"It makes me less of an obnoxious, macho male," says Grace. "I love the different fabrics, colors and styles available to a woman," he says. "It's a sexual turn-on for me. It's a bit naughty, but legal. It makes me stand out a bit."

For Joy, cross dressing has nothing to do with experiencing another gender. He describes it as a release. "I'm not feminine," he says, playing with the sleeve of his dress. "There's no part of me that's feminine. I just feel better when I do it. It's a craving."

Single woman seeks cross-dressing male?

As the night goes on, I begin to notice a few reoccurring themes. One is that most of the people at dinner have had broken marriages, at least in part due to their dressing as women. I cross the table to sit with Laraine and her husband Jack, a technical writer. Laraine, a woman in her forties with a loud laugh and propensity to come back at any comment with a joke, was a good friend of Jack's first wife. When the two split up, and Laraine was told of one of the major reasons why, she thought, "Well, that's not so bad."

Not knowing she knew, Jack told her of his lifestyle on their second date. "I've had a couple relationships blow up because of it," he says. "I didn't want that to happen to this one."

Laraine helps him pick out outfits, but makes him buy his own. The only complaint she has of the relationship is the cost of having two female wardrobe and make-up demands to meet.

"But I love and respect him," she says, and accompanies him to dinners such as these. Tori, another wife at the table, met her husband through the personals. She was looking for a cross dresser, he was one. They met and fell in love.

Joy's wife also knows about her husband's cross-dressing. Seven years ago, he sat her down to try to explain what he did when she was out of the house. "It's never going away," he had said to her.

"I wish it would," she replied.

Gender a la oldschool

His wife still doesn't completely accept his lifestyle. "Sometimes taking part in these Cornbury nights makes me feel worse," Joy says. "It feels so good to get dressed up, but I can't do it any more than I have been. My wife wouldn't approve. She doesn't like it."

Joy's wife's reaction isn't unusual. Nor is the fact that the group downplays it. Despite the gender-bending, many observers believe that the world of cross dressing is built on familiar gender stereotypes. It's no coincidence that many cross dressers are politically conservative. In fact, many of the members of Cornbury have "manly" jobs. Stephanie, the society's secretary and a fully transitioned woman, is a marine engineer. Joy worked in computers. According to a story in the Atlantic, cross dressers in the States are disproportionately ex-military men, and often politically conservative.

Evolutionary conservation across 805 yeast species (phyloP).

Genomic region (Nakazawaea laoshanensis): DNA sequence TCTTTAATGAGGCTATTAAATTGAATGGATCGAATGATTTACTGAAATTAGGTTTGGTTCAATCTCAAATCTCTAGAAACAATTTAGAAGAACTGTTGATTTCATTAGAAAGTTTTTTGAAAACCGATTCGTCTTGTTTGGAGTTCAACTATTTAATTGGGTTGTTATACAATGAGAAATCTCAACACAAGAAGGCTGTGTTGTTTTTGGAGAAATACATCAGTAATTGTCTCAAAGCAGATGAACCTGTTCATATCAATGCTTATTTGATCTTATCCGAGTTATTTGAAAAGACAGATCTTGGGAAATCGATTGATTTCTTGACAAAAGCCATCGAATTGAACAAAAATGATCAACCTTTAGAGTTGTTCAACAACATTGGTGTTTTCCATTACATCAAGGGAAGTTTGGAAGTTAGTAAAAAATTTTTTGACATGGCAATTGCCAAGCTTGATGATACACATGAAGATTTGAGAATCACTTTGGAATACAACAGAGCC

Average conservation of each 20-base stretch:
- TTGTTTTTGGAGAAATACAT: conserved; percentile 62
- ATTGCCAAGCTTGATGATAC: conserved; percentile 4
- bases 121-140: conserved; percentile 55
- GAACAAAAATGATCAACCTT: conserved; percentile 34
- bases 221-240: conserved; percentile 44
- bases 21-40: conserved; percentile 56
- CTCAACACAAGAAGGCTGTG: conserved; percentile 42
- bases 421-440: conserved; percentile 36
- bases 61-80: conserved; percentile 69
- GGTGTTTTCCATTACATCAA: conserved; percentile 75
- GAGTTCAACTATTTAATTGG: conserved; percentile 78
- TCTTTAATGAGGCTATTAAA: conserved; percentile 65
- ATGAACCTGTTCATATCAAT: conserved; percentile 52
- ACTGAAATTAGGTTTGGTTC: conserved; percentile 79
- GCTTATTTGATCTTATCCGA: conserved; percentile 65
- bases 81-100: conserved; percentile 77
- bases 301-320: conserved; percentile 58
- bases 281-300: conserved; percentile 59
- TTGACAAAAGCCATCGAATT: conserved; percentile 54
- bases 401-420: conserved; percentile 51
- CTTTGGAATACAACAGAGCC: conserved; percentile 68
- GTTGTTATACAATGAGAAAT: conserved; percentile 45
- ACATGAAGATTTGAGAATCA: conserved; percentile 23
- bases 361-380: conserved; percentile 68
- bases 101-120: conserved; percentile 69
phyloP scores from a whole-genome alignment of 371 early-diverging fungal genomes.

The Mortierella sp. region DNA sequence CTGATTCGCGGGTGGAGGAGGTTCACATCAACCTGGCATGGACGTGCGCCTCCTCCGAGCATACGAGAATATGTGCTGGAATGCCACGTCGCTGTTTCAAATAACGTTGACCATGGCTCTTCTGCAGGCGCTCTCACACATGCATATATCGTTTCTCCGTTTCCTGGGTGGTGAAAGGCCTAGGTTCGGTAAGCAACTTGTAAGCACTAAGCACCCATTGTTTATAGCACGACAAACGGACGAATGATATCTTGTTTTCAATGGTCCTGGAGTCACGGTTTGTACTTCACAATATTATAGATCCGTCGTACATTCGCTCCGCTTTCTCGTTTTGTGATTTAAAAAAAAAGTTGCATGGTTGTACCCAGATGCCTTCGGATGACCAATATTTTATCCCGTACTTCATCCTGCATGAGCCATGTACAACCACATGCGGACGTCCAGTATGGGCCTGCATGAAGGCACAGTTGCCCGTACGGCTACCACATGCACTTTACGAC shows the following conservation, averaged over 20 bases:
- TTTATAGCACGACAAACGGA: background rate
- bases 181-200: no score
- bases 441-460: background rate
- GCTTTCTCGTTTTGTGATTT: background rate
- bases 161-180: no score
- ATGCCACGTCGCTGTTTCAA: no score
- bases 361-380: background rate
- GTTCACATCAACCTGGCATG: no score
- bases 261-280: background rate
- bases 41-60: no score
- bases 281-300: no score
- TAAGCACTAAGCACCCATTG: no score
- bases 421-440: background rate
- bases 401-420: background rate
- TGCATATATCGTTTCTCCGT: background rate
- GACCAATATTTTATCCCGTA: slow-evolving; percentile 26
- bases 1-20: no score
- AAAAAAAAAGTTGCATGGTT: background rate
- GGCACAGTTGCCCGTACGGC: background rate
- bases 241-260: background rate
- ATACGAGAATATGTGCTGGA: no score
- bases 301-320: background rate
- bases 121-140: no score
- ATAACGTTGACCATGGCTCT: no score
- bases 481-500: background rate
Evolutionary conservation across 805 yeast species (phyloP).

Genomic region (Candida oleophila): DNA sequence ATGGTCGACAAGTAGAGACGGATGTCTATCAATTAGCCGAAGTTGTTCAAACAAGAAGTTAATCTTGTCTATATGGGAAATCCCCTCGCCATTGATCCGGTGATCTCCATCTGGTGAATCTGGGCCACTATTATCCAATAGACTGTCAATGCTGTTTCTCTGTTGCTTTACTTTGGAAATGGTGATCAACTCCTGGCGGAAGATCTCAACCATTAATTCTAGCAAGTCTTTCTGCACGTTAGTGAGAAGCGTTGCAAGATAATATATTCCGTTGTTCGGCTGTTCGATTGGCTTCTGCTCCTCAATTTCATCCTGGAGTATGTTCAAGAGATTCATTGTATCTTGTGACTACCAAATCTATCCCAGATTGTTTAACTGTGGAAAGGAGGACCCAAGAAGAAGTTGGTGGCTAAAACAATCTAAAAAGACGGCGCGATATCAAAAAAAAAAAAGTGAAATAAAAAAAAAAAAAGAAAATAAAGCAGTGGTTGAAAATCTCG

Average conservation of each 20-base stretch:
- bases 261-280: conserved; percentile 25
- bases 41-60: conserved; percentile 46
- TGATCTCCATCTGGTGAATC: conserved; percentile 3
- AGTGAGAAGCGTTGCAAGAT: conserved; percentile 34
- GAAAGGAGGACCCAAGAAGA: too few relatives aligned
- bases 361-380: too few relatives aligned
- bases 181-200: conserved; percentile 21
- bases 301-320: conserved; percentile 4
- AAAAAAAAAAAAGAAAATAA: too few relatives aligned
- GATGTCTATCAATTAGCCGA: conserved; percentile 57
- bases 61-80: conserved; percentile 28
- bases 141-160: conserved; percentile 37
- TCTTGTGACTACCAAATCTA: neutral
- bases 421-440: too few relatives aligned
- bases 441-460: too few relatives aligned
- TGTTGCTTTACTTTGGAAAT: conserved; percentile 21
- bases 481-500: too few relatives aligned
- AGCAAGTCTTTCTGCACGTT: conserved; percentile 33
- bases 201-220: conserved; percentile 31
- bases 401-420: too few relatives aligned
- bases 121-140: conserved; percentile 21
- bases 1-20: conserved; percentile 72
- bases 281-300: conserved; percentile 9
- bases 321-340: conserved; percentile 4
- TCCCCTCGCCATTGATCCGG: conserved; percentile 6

In her book Normal, Amy Bloom writes of the underlining social norms she found while attending cross dressing conventions. The principles that define femininity are often subservient and materialistic. And the wives are asked to accept, unconditionally, the needs of their husbands. The table felt crowded with the ghosts of ex-wives past, and when asked. And few people at the table expressed any sympathy of what the "wives" may have experienced.

Support group or group of voyeurs?

But there's a lot of support for the cross-dressers themselves. The Cornbury Society has been around since 1989. There are around 30 members, most of which are 40 years old or older. Before one can be a member, there is an intensive interviewing process to determine whether or not someone is legitimately interested, or simply voyeuristic.

Jacqueline has been president of the society for four years now, and is in the process of reassignment surgery. She works professionally as a "care giver" (she doesn't disclose her career as she doesn't want to be identified,) and is warm and welcoming when I join her at the table. It's not hard to see how she would be effective at putting a mind at ease, as many of those who call the Cornbury Society are talking about their cross dressing for the first time.

Compared to North American gay communities, or even transsexual support networks, cross dressers are largely fragmented, alone in the ritual. "By the time they come to us, they are ashamed of hiding all the time," says Jacqueline. "And many have come to us because of some kind of trigger." This could be a divorce, an unwanted discovery or retirement. Members make it clear that Cornbury has respect for confidentiality, and is considered a "safe place" for cross dressers. The sense of family at the table is unmistakable. "We are big sisters to each other," says one member.

"Don't get her talking," replies another. "She'll never stop."

"I like to say," a member pipes up, "that cross dressers are in the back of the closet with the high heel shoes, while gays are outside stomping all over the place." By this time the server is topping up post-dinner drinks. Smiling, she glides by with bottle in hand, and asks, "More wine, ladies?"

Carrie-May Siggins is on staff at The Tyee.  [Tyee]